Still life painted at The Faculty of Fine Arts in Cetinje, Montenegro
While working in Montenegro two decades ago I came across the painting in the photo above, which is in our dining room.
“Still Life With a Gilt Cup” painted in 1635 by Willem Claesz Heda, displayed in the grand central gallery of the Rijksmuseum in Amsterdam.
In our travels over several decades I was on the lookout for a reasonably priced painting like the one to the right, featured in the article below. Soft, luscious, and full of items to wonder about, the style made classic by Dutch still life painters was my hoped for find. Instead, I found the one in Montenegro, which nods to traditional form but is stark.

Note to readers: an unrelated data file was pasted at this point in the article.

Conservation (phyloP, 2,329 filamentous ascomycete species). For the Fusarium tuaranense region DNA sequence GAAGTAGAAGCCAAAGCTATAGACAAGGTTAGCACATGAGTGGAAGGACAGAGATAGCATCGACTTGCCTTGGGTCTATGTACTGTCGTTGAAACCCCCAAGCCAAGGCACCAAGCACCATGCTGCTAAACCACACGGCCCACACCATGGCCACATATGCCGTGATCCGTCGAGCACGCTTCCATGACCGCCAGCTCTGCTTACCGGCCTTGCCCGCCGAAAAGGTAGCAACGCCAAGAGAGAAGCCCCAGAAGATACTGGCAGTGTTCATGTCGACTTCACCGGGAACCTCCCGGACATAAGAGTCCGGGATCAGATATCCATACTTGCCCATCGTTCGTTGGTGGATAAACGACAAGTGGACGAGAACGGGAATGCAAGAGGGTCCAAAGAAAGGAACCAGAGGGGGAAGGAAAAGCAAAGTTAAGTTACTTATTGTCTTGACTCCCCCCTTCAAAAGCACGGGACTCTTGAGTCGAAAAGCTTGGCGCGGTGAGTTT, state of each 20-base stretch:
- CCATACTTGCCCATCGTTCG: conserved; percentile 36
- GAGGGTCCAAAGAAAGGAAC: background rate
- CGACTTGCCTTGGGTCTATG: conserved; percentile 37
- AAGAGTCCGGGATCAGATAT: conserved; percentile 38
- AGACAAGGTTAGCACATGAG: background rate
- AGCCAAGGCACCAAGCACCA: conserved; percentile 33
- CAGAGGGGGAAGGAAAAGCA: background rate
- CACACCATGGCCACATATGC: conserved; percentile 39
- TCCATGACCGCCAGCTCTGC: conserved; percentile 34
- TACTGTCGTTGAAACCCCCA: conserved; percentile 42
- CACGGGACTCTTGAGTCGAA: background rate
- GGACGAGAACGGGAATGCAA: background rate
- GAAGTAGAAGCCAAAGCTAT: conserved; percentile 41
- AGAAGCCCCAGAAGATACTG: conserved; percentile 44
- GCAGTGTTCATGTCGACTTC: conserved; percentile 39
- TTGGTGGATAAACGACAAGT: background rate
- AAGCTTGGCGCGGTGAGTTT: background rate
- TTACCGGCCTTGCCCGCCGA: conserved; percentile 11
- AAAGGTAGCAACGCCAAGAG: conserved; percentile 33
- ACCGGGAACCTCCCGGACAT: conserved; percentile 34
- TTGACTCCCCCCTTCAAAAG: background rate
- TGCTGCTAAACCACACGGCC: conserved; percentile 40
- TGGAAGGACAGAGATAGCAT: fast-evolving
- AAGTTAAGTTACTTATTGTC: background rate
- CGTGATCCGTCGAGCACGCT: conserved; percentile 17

Willem Kalf, “Still Life with a Chinese Bowl, Nautilus Cup and Other Objects,” 1662/Museo Nacional Thyssen-Bornemisza, Madrid
It seemed perfectly attuned to my personal experience of Montenegro at that moment. While not typical of the themes we cover in these pages, but continuing with our admiration for creative approaches to explanation, this piece by Jason Farago will make your Sunday if, like me, you have a thing for still life paintings and do not know exactly why. It is one of the longest explanatory multi-media articles we have ever linked to, but if you have the time it is as effective as any museum docent. Most importantly for me, it explains the tradition of lemons that wittingly or not, the Montenegran painter was adding to:
Willem Claesz Heda, “Still Life With a Broken Glass,” 1642/Rijksmuseum
It was a grand time, but the party’s over. Continue reading